CRANFORD - With Governor Phil Murphy announcing on June 26 that New Jersey schools would reopen in fall, the Cranford Public Schools District has important decisions to make in regard to in-person learning.

Superintendent Dr. Scott Rubin issued a letter to the community on Wednesday outlining its plan for September based on the current guidance, as well as providing two additional plans should the State relax or increase constraints.

According to Rubin's letter, some districts announced their intentions to bring back all of their students every day based on guidance from the American Academy of Pediatrics (AAP), which supports social distancing of three-feet. However, the State has since clarified that school districts must use the NJDOE guidance based on the CDC social distancing guidelines, which currently recommend six-feet.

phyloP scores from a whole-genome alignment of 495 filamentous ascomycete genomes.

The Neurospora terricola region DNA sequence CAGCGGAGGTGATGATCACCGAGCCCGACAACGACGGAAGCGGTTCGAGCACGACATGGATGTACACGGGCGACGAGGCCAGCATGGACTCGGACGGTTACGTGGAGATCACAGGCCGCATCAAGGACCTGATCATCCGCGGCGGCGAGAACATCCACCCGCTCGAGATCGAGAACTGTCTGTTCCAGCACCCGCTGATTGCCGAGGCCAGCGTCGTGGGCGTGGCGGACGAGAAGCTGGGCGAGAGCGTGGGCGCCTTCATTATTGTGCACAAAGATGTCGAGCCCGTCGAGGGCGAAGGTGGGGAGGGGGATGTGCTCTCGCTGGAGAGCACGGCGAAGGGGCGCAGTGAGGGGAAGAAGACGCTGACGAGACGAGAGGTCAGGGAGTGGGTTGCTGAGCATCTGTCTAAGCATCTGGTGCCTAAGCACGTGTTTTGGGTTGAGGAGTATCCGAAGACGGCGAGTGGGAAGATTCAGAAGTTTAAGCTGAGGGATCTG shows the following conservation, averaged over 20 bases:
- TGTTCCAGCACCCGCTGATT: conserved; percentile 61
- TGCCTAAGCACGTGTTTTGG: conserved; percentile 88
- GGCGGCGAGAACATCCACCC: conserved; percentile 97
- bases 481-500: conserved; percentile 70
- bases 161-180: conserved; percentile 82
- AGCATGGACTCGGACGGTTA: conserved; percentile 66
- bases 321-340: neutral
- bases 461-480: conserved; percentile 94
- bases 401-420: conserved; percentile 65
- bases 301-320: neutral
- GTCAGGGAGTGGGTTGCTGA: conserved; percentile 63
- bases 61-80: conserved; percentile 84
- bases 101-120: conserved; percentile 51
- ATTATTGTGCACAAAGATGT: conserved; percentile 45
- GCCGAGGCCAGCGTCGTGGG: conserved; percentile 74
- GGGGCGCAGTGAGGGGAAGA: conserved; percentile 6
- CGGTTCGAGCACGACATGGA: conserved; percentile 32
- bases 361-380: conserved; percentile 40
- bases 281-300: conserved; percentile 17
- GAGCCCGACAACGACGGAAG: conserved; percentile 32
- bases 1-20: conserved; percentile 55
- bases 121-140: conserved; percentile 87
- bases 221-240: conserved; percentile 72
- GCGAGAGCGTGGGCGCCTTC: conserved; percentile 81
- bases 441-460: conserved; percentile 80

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Plan A (based on current State guidance using six-feet as the social distancing standard):

  • Preschool - Grade 5: Schools will be open to all elementary school students every day, on a modified schedule, which will roughly follow a single-session day (no lunch/recess period).  Teachers will live stream what is taking place in the front of the room for students who remain on virtual instruction to follow along with the class from home. Preschool and half-day Kindergarten will meet every day for 2.5 hours.
  • Grades 6-8: Middle School students will be split into two cohorts where one group will attend school in-person on Mondays, Wednesdays, and alternating Fridays, and another group will attend school in-person on Tuesdays, Thursdays, and alternating Fridays. Each cohort will attend school on a modified schedule, which will roughly follow a single session day (no lunch). Teachers will live stream what is taking place in the front of the room for students who are not scheduled to be in-person or who remain on virtual instruction to follow along with the class from home.